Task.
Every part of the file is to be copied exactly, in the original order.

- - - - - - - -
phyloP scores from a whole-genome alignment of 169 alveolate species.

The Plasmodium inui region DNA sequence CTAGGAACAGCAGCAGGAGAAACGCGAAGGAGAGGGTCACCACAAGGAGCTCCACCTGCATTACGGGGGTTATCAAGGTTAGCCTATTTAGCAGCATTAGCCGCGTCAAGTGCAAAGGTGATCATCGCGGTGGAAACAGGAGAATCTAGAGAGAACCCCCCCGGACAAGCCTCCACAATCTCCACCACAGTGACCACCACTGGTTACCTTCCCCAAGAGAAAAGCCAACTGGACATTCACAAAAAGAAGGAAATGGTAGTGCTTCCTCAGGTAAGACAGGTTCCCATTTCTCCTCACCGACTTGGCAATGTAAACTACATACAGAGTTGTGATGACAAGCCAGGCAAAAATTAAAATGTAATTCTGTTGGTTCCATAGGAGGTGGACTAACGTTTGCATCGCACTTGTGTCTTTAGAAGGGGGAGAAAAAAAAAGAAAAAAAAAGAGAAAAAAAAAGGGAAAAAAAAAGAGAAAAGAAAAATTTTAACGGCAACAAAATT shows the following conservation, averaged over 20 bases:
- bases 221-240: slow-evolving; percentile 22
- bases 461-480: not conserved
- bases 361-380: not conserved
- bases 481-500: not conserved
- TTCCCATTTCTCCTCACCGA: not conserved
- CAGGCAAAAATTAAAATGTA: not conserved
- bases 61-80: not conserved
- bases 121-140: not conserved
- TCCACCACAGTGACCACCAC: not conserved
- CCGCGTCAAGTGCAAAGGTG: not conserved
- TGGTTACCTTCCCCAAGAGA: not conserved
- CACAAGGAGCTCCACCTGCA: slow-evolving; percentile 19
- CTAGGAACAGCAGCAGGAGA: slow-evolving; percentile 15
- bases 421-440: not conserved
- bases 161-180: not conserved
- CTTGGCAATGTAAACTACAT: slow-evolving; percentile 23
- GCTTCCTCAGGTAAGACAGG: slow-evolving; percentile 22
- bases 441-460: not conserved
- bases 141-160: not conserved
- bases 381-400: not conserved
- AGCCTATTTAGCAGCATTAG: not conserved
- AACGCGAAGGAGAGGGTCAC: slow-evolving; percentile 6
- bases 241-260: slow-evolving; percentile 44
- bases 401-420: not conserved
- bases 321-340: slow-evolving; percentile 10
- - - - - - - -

phyloP scores from a whole-genome alignment of 169 alveolate species.

The Plasmodium inui region DNA sequence CTAGGAACAGCAGCAGGAGAAACGCGAAGGAGAGGGTCACCACAAGGAGCTCCACCTGCATTACGGGGGTTATCAAGGTTAGCCTATTTAGCAGCATTAGCCGCGTCAAGTGCAAAGGTGATCATCGCGGTGGAAACAGGAGAATCTAGAGAGAACCCCCCCGGACAAGCCTCCACAATCTCCACCACAGTGACCACCACTGGTTACCTTCCCCAAGAGAAAAGCCAACTGGACATTCACAAAAAGAAGGAAATGGTAGTGCTTCCTCAGGTAAGACAGGTTCCCATTTCTCCTCACCGACTTGGCAATGTAAACTACATACAGAGTTGTGATGACAAGCCAGGCAAAAATTAAAATGTAATTCTGTTGGTTCCATAGGAGGTGGACTAACGTTTGCATCGCACTTGTGTCTTTAGAAGGGGGAGAAAAAAAAAGAAAAAAAAAGAGAAAAAAAAAGGGAAAAAAAAAGAGAAAAGAAAAATTTTAACGGCAACAAAATT shows the following conservation, averaged over 20 bases:
- bases 221-240: slow-evolving; percentile 22
- bases 461-480: not conserved
- bases 361-380: not conserved
- bases 481-500: not conserved
- TTCCCATTTCTCCTCACCGA: not conserved
- CAGGCAAAAATTAAAATGTA: not conserved
- bases 61-80: not conserved
- bases 121-140: not conserved
- TCCACCACAGTGACCACCAC: not conserved
- CCGCGTCAAGTGCAAAGGTG: not conserved
- TGGTTACCTTCCCCAAGAGA: not conserved
- CACAAGGAGCTCCACCTGCA: slow-evolving; percentile 19
- CTAGGAACAGCAGCAGGAGA: slow-evolving; percentile 15
- bases 421-440: not conserved
- bases 161-180: not conserved
- CTTGGCAATGTAAACTACAT: slow-evolving; percentile 23
- GCTTCCTCAGGTAAGACAGG: slow-evolving; percentile 22
- bases 441-460: not conserved
- bases 141-160: not conserved
- bases 381-400: not conserved
- AGCCTATTTAGCAGCATTAG: not conserved
- AACGCGAAGGAGAGGGTCAC: slow-evolving; percentile 6
- bases 241-260: slow-evolving; percentile 44
- bases 401-420: not conserved
- bases 321-340: slow-evolving; percentile 10